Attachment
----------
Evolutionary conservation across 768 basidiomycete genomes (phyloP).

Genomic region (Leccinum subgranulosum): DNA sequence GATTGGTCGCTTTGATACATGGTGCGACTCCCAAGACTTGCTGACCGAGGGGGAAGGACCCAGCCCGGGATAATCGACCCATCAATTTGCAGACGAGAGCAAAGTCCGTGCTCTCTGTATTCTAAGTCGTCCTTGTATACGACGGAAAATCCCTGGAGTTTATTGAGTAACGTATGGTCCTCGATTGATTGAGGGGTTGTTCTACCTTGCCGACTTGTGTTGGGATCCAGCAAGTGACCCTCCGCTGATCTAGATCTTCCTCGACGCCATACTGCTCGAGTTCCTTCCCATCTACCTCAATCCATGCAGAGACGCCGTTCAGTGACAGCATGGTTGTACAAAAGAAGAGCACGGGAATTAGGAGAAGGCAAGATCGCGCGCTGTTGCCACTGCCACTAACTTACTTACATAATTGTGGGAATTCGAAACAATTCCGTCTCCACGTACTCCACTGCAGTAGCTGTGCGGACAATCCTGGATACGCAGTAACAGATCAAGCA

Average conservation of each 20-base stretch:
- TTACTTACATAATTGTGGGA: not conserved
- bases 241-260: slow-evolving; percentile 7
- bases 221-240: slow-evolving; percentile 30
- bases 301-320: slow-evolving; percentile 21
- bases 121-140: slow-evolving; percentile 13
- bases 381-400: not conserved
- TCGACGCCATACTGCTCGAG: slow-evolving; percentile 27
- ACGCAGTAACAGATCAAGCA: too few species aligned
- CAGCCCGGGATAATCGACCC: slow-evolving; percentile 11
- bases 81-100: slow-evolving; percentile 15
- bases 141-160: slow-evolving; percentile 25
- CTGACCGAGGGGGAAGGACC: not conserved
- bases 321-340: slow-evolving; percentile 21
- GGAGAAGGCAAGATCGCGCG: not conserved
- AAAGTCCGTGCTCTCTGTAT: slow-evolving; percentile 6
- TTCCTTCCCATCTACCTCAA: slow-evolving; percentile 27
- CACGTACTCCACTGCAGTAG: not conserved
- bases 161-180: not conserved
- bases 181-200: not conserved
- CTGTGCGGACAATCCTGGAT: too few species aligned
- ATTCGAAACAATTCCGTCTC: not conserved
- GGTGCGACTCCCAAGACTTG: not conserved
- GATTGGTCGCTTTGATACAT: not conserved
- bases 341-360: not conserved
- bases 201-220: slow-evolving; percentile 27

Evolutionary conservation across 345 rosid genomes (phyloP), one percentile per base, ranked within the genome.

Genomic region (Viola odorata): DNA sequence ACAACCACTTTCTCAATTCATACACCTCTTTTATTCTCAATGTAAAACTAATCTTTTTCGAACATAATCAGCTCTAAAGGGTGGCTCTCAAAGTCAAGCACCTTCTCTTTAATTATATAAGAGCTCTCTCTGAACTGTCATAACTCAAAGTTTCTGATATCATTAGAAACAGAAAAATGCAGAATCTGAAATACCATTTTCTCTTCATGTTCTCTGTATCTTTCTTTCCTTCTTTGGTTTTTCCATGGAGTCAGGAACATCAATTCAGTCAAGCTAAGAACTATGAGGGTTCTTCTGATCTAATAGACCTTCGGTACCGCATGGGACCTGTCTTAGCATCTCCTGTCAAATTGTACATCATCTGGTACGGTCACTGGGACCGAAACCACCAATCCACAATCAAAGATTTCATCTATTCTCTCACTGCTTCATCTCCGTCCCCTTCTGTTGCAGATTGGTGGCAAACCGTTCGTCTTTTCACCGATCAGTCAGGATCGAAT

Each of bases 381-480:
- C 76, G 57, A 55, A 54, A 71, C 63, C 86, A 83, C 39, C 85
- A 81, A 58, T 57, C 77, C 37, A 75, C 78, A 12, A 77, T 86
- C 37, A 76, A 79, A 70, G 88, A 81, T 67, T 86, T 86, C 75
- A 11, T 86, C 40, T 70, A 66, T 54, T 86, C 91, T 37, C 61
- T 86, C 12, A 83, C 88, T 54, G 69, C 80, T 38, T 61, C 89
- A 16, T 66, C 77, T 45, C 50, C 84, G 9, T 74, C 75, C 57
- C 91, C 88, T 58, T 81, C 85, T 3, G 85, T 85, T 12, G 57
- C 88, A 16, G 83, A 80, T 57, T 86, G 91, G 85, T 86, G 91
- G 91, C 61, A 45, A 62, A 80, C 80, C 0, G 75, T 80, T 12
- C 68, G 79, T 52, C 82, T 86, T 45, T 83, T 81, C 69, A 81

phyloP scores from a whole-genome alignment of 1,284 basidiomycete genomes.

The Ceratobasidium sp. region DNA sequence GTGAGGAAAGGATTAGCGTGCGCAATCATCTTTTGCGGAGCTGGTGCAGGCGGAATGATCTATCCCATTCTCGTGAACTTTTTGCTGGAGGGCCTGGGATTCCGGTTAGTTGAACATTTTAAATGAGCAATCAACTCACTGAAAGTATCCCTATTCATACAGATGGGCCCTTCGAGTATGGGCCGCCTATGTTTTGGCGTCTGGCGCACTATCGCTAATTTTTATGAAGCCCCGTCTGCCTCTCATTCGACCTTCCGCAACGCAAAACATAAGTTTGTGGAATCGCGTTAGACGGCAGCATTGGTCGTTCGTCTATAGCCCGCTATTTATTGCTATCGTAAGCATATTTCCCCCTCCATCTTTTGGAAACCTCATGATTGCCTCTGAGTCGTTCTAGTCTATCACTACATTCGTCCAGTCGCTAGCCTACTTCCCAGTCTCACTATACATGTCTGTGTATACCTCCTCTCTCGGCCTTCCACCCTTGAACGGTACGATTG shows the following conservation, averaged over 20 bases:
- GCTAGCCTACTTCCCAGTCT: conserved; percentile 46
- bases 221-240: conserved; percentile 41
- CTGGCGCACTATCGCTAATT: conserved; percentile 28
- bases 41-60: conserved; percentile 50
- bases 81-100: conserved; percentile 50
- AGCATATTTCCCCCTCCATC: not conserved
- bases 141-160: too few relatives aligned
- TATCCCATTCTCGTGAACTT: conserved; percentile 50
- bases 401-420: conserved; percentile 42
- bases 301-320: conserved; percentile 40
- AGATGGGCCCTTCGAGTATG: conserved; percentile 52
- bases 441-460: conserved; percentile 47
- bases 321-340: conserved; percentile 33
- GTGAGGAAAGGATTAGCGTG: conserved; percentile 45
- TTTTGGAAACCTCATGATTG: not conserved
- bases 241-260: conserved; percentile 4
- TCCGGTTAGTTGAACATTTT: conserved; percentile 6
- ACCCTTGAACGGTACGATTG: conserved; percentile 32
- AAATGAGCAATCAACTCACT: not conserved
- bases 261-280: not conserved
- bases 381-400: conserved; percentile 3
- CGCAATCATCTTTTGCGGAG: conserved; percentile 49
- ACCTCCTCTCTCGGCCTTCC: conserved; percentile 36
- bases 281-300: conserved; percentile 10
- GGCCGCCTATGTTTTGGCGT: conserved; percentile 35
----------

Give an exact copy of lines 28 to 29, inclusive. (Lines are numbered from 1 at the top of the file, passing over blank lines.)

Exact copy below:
- bases 201-220: slow-evolving; percentile 27

Evolutionary conservation across 345 rosid genomes (phyloP), one percentile per base, ranked within the genome.